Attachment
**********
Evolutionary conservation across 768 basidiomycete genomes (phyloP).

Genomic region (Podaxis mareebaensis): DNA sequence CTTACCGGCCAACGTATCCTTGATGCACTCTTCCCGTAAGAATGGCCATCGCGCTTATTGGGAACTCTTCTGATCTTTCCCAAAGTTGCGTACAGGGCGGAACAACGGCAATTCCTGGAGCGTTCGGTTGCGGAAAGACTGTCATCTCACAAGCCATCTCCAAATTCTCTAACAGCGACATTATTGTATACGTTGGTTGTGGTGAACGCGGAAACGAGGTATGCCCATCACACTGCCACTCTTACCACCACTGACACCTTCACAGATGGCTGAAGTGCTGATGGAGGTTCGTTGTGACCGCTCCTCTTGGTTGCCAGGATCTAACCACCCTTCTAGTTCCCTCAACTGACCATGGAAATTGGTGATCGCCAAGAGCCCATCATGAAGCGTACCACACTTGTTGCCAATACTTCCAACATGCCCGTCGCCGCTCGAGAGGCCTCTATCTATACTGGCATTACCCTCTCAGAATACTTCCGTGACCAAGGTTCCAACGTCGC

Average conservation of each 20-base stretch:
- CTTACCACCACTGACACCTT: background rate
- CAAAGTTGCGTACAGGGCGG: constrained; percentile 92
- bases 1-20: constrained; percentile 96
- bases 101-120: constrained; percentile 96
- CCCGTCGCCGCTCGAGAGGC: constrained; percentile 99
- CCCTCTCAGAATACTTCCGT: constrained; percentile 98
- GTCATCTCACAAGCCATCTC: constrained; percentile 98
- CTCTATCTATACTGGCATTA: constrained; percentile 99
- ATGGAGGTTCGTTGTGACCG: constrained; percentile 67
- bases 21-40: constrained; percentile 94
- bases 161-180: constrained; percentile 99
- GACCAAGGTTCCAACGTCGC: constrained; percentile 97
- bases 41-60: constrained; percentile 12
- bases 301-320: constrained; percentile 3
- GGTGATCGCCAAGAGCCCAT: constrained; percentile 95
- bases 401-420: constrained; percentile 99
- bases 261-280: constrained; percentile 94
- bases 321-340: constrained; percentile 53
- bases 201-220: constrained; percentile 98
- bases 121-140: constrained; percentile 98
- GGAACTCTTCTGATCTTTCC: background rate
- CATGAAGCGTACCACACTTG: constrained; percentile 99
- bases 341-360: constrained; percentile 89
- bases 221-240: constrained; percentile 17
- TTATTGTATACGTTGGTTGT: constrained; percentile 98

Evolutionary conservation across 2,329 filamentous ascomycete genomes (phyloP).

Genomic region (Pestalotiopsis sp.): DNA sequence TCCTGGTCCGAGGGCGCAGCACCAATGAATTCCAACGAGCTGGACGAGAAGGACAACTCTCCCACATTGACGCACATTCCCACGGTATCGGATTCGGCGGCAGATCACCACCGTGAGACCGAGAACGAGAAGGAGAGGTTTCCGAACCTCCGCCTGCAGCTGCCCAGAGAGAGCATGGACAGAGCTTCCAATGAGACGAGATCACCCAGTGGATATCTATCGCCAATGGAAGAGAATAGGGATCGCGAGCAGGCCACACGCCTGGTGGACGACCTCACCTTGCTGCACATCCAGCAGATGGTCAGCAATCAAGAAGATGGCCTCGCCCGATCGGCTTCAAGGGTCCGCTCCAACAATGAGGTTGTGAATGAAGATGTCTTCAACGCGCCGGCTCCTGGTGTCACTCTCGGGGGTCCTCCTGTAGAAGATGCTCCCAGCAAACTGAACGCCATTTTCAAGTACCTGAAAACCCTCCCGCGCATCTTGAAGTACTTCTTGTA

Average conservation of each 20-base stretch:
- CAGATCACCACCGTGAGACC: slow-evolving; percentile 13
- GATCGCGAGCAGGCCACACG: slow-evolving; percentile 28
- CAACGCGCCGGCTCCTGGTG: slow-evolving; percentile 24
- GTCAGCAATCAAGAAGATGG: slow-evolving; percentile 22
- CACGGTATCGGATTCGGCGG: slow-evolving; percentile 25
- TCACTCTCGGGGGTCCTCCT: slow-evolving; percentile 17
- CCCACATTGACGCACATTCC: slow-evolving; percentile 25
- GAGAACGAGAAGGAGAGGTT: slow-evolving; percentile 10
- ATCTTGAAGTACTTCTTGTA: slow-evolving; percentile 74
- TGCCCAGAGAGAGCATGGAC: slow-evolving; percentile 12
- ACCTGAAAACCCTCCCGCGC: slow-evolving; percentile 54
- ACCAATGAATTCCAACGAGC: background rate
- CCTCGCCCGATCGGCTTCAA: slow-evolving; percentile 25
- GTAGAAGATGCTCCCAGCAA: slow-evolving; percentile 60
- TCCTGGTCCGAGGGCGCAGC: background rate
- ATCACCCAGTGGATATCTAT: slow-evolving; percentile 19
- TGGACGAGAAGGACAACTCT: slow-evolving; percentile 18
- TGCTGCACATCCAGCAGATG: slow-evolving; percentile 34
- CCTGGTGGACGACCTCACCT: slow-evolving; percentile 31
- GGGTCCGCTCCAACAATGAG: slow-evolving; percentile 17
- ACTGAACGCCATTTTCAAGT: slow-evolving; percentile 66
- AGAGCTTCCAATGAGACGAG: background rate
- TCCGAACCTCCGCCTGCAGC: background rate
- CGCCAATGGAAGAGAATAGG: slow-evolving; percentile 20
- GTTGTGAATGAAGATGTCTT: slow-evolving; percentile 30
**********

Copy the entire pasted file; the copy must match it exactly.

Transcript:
Evolutionary conservation across 768 basidiomycete genomes (phyloP).

Genomic region (Podaxis mareebaensis): DNA sequence CTTACCGGCCAACGTATCCTTGATGCACTCTTCCCGTAAGAATGGCCATCGCGCTTATTGGGAACTCTTCTGATCTTTCCCAAAGTTGCGTACAGGGCGGAACAACGGCAATTCCTGGAGCGTTCGGTTGCGGAAAGACTGTCATCTCACAAGCCATCTCCAAATTCTCTAACAGCGACATTATTGTATACGTTGGTTGTGGTGAACGCGGAAACGAGGTATGCCCATCACACTGCCACTCTTACCACCACTGACACCTTCACAGATGGCTGAAGTGCTGATGGAGGTTCGTTGTGACCGCTCCTCTTGGTTGCCAGGATCTAACCACCCTTCTAGTTCCCTCAACTGACCATGGAAATTGGTGATCGCCAAGAGCCCATCATGAAGCGTACCACACTTGTTGCCAATACTTCCAACATGCCCGTCGCCGCTCGAGAGGCCTCTATCTATACTGGCATTACCCTCTCAGAATACTTCCGTGACCAAGGTTCCAACGTCGC

Average conservation of each 20-base stretch:
- CTTACCACCACTGACACCTT: background rate
- CAAAGTTGCGTACAGGGCGG: constrained; percentile 92
- bases 1-20: constrained; percentile 96
- bases 101-120: constrained; percentile 96
- CCCGTCGCCGCTCGAGAGGC: constrained; percentile 99
- CCCTCTCAGAATACTTCCGT: constrained; percentile 98
- GTCATCTCACAAGCCATCTC: constrained; percentile 98
- CTCTATCTATACTGGCATTA: constrained; percentile 99
- ATGGAGGTTCGTTGTGACCG: constrained; percentile 67
- bases 21-40: constrained; percentile 94
- bases 161-180: constrained; percentile 99
- GACCAAGGTTCCAACGTCGC: constrained; percentile 97
- bases 41-60: constrained; percentile 12
- bases 301-320: constrained; percentile 3
- GGTGATCGCCAAGAGCCCAT: constrained; percentile 95
- bases 401-420: constrained; percentile 99
- bases 261-280: constrained; percentile 94
- bases 321-340: constrained; percentile 53
- bases 201-220: constrained; percentile 98
- bases 121-140: constrained; percentile 98
- GGAACTCTTCTGATCTTTCC: background rate
- CATGAAGCGTACCACACTTG: constrained; percentile 99
- bases 341-360: constrained; percentile 89
- bases 221-240: constrained; percentile 17
- TTATTGTATACGTTGGTTGT: constrained; percentile 98

Evolutionary conservation across 2,329 filamentous ascomycete genomes (phyloP).

Genomic region (Pestalotiopsis sp.): DNA sequence TCCTGGTCCGAGGGCGCAGCACCAATGAATTCCAACGAGCTGGACGAGAAGGACAACTCTCCCACATTGACGCACATTCCCACGGTATCGGATTCGGCGGCAGATCACCACCGTGAGACCGAGAACGAGAAGGAGAGGTTTCCGAACCTCCGCCTGCAGCTGCCCAGAGAGAGCATGGACAGAGCTTCCAATGAGACGAGATCACCCAGTGGATATCTATCGCCAATGGAAGAGAATAGGGATCGCGAGCAGGCCACACGCCTGGTGGACGACCTCACCTTGCTGCACATCCAGCAGATGGTCAGCAATCAAGAAGATGGCCTCGCCCGATCGGCTTCAAGGGTCCGCTCCAACAATGAGGTTGTGAATGAAGATGTCTTCAACGCGCCGGCTCCTGGTGTCACTCTCGGGGGTCCTCCTGTAGAAGATGCTCCCAGCAAACTGAACGCCATTTTCAAGTACCTGAAAACCCTCCCGCGCATCTTGAAGTACTTCTTGTA

Average conservation of each 20-base stretch:
- CAGATCACCACCGTGAGACC: slow-evolving; percentile 13
- GATCGCGAGCAGGCCACACG: slow-evolving; percentile 28
- CAACGCGCCGGCTCCTGGTG: slow-evolving; percentile 24
- GTCAGCAATCAAGAAGATGG: slow-evolving; percentile 22
- CACGGTATCGGATTCGGCGG: slow-evolving; percentile 25
- TCACTCTCGGGGGTCCTCCT: slow-evolving; percentile 17
- CCCACATTGACGCACATTCC: slow-evolving; percentile 25
- GAGAACGAGAAGGAGAGGTT: slow-evolving; percentile 10
- ATCTTGAAGTACTTCTTGTA: slow-evolving; percentile 74
- TGCCCAGAGAGAGCATGGAC: slow-evolving; percentile 12
- ACCTGAAAACCCTCCCGCGC: slow-evolving; percentile 54
- ACCAATGAATTCCAACGAGC: background rate
- CCTCGCCCGATCGGCTTCAA: slow-evolving; percentile 25
- GTAGAAGATGCTCCCAGCAA: slow-evolving; percentile 60
- TCCTGGTCCGAGGGCGCAGC: background rate
- ATCACCCAGTGGATATCTAT: slow-evolving; percentile 19
- TGGACGAGAAGGACAACTCT: slow-evolving; percentile 18
- TGCTGCACATCCAGCAGATG: slow-evolving; percentile 34
- CCTGGTGGACGACCTCACCT: slow-evolving; percentile 31
- GGGTCCGCTCCAACAATGAG: slow-evolving; percentile 17
- ACTGAACGCCATTTTCAAGT: slow-evolving; percentile 66
- AGAGCTTCCAATGAGACGAG: background rate
- TCCGAACCTCCGCCTGCAGC: background rate
- CGCCAATGGAAGAGAATAGG: slow-evolving; percentile 20
- GTTGTGAATGAAGATGTCTT: slow-evolving; percentile 30